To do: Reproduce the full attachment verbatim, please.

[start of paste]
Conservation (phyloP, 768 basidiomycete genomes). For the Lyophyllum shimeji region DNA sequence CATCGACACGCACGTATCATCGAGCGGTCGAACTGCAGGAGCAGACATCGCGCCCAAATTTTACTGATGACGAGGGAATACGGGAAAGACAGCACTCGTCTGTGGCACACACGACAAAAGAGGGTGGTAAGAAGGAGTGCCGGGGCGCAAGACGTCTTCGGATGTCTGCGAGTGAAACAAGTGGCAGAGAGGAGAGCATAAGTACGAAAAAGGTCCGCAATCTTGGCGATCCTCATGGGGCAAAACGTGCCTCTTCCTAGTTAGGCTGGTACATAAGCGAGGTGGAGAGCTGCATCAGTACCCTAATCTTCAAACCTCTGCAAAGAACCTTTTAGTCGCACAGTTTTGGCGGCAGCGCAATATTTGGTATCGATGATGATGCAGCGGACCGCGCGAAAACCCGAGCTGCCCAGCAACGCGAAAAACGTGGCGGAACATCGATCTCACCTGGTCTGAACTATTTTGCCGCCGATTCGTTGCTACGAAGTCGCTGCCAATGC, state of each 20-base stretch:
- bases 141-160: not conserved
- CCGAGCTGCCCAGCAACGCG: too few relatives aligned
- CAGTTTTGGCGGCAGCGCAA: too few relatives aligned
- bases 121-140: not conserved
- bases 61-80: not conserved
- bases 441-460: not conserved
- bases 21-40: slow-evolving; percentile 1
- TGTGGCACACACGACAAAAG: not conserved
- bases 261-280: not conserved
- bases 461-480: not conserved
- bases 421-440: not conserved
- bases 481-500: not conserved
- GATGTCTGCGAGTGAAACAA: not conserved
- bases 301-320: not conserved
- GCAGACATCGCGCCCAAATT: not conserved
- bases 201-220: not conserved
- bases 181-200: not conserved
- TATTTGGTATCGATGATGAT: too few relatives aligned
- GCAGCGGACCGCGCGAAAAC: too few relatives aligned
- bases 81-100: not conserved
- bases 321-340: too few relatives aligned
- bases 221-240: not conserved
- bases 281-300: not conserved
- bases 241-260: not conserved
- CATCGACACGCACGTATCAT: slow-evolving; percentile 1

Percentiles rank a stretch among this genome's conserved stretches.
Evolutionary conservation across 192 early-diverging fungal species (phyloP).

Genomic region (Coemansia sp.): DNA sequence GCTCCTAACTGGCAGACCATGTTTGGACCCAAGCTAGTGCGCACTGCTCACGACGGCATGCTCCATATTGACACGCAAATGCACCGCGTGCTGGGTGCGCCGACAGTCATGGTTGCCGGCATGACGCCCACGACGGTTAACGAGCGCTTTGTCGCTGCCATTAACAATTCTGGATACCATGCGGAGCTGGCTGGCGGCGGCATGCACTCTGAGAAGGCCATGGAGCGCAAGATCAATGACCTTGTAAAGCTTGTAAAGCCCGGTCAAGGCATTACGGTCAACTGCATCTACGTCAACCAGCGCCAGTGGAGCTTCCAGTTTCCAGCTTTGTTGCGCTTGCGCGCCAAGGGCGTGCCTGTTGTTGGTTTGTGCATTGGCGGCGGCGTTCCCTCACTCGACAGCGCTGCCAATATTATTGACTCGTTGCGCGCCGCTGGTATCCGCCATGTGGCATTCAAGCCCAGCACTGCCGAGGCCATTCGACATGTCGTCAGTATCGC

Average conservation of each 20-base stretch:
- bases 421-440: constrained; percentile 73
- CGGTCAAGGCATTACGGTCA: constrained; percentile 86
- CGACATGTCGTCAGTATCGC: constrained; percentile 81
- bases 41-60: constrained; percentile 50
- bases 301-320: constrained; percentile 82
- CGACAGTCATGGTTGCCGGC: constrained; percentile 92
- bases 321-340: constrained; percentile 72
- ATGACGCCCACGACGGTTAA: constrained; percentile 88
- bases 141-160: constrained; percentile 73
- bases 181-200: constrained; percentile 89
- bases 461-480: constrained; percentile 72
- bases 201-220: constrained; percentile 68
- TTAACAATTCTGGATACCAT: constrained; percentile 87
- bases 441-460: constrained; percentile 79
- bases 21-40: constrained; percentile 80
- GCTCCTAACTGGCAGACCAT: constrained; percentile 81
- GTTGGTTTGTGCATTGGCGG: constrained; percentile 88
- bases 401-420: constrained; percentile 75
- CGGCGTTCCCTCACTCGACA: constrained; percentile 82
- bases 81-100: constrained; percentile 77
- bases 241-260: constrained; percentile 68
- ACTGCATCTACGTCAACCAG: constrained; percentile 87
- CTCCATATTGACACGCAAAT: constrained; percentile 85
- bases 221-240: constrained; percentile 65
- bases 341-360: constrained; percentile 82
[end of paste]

Conservation (phyloP, 768 basidiomycete genomes). For the Lyophyllum shimeji region DNA sequence CATCGACACGCACGTATCATCGAGCGGTCGAACTGCAGGAGCAGACATCGCGCCCAAATTTTACTGATGACGAGGGAATACGGGAAAGACAGCACTCGTCTGTGGCACACACGACAAAAGAGGGTGGTAAGAAGGAGTGCCGGGGCGCAAGACGTCTTCGGATGTCTGCGAGTGAAACAAGTGGCAGAGAGGAGAGCATAAGTACGAAAAAGGTCCGCAATCTTGGCGATCCTCATGGGGCAAAACGTGCCTCTTCCTAGTTAGGCTGGTACATAAGCGAGGTGGAGAGCTGCATCAGTACCCTAATCTTCAAACCTCTGCAAAGAACCTTTTAGTCGCACAGTTTTGGCGGCAGCGCAATATTTGGTATCGATGATGATGCAGCGGACCGCGCGAAAACCCGAGCTGCCCAGCAACGCGAAAAACGTGGCGGAACATCGATCTCACCTGGTCTGAACTATTTTGCCGCCGATTCGTTGCTACGAAGTCGCTGCCAATGC, state of each 20-base stretch:
- bases 141-160: not conserved
- CCGAGCTGCCCAGCAACGCG: too few relatives aligned
- CAGTTTTGGCGGCAGCGCAA: too few relatives aligned
- bases 121-140: not conserved
- bases 61-80: not conserved
- bases 441-460: not conserved
- bases 21-40: slow-evolving; percentile 1
- TGTGGCACACACGACAAAAG: not conserved
- bases 261-280: not conserved
- bases 461-480: not conserved
- bases 421-440: not conserved
- bases 481-500: not conserved
- GATGTCTGCGAGTGAAACAA: not conserved
- bases 301-320: not conserved
- GCAGACATCGCGCCCAAATT: not conserved
- bases 201-220: not conserved
- bases 181-200: not conserved
- TATTTGGTATCGATGATGAT: too few relatives aligned
- GCAGCGGACCGCGCGAAAAC: too few relatives aligned
- bases 81-100: not conserved
- bases 321-340: too few relatives aligned
- bases 221-240: not conserved
- bases 281-300: not conserved
- bases 241-260: not conserved
- CATCGACACGCACGTATCAT: slow-evolving; percentile 1

Percentiles rank a stretch among this genome's conserved stretches.
Evolutionary conservation across 192 early-diverging fungal species (phyloP).

Genomic region (Coemansia sp.): DNA sequence GCTCCTAACTGGCAGACCATGTTTGGACCCAAGCTAGTGCGCACTGCTCACGACGGCATGCTCCATATTGACACGCAAATGCACCGCGTGCTGGGTGCGCCGACAGTCATGGTTGCCGGCATGACGCCCACGACGGTTAACGAGCGCTTTGTCGCTGCCATTAACAATTCTGGATACCATGCGGAGCTGGCTGGCGGCGGCATGCACTCTGAGAAGGCCATGGAGCGCAAGATCAATGACCTTGTAAAGCTTGTAAAGCCCGGTCAAGGCATTACGGTCAACTGCATCTACGTCAACCAGCGCCAGTGGAGCTTCCAGTTTCCAGCTTTGTTGCGCTTGCGCGCCAAGGGCGTGCCTGTTGTTGGTTTGTGCATTGGCGGCGGCGTTCCCTCACTCGACAGCGCTGCCAATATTATTGACTCGTTGCGCGCCGCTGGTATCCGCCATGTGGCATTCAAGCCCAGCACTGCCGAGGCCATTCGACATGTCGTCAGTATCGC

Average conservation of each 20-base stretch:
- bases 421-440: constrained; percentile 73
- CGGTCAAGGCATTACGGTCA: constrained; percentile 86
- CGACATGTCGTCAGTATCGC: constrained; percentile 81
- bases 41-60: constrained; percentile 50
- bases 301-320: constrained; percentile 82
- CGACAGTCATGGTTGCCGGC: constrained; percentile 92
- bases 321-340: constrained; percentile 72
- ATGACGCCCACGACGGTTAA: constrained; percentile 88
- bases 141-160: constrained; percentile 73
- bases 181-200: constrained; percentile 89
- bases 461-480: constrained; percentile 72
- bases 201-220: constrained; percentile 68
- TTAACAATTCTGGATACCAT: constrained; percentile 87
- bases 441-460: constrained; percentile 79
- bases 21-40: constrained; percentile 80
- GCTCCTAACTGGCAGACCAT: constrained; percentile 81
- GTTGGTTTGTGCATTGGCGG: constrained; percentile 88
- bases 401-420: constrained; percentile 75
- CGGCGTTCCCTCACTCGACA: constrained; percentile 82
- bases 81-100: constrained; percentile 77
- bases 241-260: constrained; percentile 68
- ACTGCATCTACGTCAACCAG: constrained; percentile 87
- CTCCATATTGACACGCAAAT: constrained; percentile 85
- bases 221-240: constrained; percentile 65
- bases 341-360: constrained; percentile 82